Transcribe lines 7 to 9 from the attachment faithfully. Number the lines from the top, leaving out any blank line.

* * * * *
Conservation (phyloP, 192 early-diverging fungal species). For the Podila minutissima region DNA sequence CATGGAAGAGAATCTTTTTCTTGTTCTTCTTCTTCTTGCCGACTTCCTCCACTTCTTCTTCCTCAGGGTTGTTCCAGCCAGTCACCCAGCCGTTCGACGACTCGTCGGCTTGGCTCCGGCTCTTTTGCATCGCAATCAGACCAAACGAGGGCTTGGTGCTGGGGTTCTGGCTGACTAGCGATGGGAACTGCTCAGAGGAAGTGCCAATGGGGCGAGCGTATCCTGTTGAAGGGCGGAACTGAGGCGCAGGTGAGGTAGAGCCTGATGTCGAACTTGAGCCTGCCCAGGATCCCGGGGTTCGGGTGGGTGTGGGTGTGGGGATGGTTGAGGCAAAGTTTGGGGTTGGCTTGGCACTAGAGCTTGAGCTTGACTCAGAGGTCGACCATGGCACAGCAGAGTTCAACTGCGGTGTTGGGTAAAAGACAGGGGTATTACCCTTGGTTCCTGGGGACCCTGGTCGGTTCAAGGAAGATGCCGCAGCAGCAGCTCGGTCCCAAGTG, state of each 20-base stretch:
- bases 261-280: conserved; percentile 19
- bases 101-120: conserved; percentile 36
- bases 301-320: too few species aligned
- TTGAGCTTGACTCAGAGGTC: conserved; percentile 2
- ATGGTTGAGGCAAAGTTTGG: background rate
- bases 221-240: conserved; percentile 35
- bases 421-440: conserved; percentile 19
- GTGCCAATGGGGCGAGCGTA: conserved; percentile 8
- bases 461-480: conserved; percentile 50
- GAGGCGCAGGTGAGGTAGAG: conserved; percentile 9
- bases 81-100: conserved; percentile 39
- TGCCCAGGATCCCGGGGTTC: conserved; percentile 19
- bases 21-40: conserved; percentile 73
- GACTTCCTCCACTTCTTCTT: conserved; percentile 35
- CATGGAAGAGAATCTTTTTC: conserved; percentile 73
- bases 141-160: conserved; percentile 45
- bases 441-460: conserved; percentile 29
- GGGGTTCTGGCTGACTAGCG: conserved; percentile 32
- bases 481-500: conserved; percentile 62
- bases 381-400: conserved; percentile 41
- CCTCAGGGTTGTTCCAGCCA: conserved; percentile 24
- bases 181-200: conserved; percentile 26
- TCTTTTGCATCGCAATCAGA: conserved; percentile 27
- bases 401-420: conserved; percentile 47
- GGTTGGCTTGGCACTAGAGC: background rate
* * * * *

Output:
- bases 221-240: conserved; percentile 35
- bases 421-440: conserved; percentile 19
- GTGCCAATGGGGCGAGCGTA: conserved; percentile 8